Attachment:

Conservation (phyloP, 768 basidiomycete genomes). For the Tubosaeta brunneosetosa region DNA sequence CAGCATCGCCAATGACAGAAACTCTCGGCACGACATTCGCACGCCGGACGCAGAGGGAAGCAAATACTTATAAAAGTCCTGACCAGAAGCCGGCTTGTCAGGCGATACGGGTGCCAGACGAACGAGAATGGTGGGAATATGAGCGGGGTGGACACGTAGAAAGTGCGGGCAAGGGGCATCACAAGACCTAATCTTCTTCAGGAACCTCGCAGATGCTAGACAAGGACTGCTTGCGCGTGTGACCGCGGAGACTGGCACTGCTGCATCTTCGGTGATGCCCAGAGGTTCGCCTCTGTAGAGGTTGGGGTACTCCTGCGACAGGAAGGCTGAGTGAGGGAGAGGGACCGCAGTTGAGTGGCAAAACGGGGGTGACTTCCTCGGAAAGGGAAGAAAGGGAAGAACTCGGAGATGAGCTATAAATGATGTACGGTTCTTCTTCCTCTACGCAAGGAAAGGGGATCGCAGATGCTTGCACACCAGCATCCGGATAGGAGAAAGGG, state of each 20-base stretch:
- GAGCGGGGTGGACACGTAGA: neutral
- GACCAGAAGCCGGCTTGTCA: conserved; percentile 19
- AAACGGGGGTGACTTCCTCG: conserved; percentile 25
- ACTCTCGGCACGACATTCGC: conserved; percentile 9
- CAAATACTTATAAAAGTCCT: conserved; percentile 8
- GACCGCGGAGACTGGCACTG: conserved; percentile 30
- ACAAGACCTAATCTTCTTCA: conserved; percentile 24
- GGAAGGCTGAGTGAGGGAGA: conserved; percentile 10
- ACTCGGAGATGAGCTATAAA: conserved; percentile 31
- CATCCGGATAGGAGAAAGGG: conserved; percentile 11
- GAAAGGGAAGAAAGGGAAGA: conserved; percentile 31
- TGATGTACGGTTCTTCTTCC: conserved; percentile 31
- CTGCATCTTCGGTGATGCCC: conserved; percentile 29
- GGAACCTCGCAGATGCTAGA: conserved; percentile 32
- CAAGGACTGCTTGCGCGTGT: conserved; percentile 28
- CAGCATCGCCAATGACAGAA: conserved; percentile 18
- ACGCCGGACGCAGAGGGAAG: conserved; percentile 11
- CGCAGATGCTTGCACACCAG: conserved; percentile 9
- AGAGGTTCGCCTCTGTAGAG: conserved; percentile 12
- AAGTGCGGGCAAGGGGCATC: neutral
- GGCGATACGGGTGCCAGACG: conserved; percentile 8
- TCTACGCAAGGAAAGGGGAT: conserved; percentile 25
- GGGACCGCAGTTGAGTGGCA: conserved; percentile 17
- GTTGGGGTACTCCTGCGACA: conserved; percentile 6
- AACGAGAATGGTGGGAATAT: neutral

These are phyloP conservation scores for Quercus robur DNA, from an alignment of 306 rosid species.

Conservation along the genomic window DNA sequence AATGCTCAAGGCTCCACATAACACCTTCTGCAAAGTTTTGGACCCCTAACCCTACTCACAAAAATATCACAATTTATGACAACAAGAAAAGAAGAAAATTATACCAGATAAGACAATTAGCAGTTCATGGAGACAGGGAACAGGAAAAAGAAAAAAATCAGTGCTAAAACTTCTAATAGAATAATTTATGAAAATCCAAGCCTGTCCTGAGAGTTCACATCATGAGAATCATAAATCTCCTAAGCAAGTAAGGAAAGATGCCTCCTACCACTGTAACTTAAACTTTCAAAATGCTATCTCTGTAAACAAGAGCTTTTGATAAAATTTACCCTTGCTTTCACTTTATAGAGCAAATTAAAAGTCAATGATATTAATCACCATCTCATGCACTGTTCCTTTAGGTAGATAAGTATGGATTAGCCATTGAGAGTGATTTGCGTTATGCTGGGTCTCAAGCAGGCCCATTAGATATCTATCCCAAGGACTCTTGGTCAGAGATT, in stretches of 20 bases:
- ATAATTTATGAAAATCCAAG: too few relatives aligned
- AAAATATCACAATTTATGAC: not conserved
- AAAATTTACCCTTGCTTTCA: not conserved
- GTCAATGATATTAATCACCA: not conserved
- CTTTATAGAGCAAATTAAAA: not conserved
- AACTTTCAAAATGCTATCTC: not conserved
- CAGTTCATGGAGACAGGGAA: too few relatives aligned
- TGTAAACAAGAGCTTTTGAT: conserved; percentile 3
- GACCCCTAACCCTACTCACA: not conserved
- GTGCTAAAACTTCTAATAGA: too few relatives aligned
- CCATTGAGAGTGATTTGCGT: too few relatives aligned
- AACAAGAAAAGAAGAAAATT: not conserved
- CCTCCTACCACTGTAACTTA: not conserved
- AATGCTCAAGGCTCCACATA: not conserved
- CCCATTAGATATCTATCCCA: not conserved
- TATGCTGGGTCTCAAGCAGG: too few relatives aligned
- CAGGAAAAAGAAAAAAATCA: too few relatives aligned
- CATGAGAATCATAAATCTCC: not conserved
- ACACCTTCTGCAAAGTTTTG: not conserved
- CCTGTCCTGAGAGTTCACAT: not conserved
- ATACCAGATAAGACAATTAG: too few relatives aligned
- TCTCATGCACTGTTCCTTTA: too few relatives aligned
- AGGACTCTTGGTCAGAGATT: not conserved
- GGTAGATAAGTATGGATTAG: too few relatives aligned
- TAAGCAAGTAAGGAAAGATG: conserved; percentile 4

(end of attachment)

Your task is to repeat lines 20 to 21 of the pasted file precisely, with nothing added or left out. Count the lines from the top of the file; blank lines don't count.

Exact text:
- AGAGGTTCGCCTCTGTAGAG: conserved; percentile 12
- AAGTGCGGGCAAGGGGCATC: neutral